Contractors who do significant work for the city of New Orleans will have to start paying their employees on those jobs $10.55 an hour and provide seven days of paid sick leave next year under a “living wage” ordinance signed Monday by Mayor Mitch Landrieu.
“If you’re working full-time, you should not be living below the poverty line,” Landrieu said.
The ordinance, which was sponsored by City Councilman Jared Brossett, will apply to city contractors with contracts worth at least $25,000 and to companies or organizations that receive more than $100,000 in financial assistance from the city, including subsidies and tax breaks, over a 12-month period.
The required wage will rise with inflation, and companies that pay their workers more than 30 percent above the base wage will be exempt from the sick leave requirement.
State law prevents the city from setting its own minimum wage, so the lowest wage for workers in the private sector in New Orleans is the federal rate of $7.25 an hour.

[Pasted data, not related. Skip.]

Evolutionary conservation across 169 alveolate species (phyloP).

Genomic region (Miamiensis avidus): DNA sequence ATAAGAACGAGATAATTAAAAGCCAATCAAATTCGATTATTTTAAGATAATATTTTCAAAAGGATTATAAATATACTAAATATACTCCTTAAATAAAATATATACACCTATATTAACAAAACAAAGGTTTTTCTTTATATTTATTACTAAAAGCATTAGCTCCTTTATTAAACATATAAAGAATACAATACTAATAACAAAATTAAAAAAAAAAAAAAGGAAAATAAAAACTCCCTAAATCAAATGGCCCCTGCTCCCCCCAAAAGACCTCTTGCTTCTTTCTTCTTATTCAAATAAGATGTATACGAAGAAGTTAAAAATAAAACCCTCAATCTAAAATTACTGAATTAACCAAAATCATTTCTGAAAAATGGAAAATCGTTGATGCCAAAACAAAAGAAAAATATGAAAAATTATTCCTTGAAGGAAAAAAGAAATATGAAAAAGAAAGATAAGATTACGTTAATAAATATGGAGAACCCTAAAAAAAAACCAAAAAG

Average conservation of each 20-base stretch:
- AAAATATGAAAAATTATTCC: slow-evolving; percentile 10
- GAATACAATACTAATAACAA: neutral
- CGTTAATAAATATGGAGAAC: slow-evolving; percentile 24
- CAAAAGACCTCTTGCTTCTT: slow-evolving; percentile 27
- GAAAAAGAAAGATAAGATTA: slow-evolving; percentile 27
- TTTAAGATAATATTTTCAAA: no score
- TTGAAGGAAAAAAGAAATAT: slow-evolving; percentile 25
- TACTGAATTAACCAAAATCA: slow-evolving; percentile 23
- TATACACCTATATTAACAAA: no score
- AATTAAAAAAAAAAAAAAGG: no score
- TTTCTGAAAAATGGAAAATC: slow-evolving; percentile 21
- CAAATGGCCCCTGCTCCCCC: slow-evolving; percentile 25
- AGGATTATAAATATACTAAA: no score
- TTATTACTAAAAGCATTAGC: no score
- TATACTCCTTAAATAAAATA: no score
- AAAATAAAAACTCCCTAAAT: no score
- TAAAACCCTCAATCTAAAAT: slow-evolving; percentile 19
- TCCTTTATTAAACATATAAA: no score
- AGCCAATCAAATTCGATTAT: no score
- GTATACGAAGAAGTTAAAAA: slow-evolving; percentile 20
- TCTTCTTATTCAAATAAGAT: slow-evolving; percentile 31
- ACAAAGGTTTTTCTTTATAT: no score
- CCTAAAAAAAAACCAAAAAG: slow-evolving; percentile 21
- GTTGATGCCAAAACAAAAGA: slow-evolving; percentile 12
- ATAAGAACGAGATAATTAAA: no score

However, the city is able to control the wages of its employees and contractors, and Brossett’s measure — passed 6-0 this month — came after the Landrieu administration last year raised the pay for the lowest-paid city employees to $10.10 an hour.
Advocates for workers had pushed for the measure, even as they argued that a much higher minimum wage is needed to match the cost of living in the city.
It remains unclear exactly how many workers will be affected by the change or what it will cost to implement it. Chief Administrative Officer Andy Kopplin said the cost to the city could be offset by competition in the bidding process for those contracts.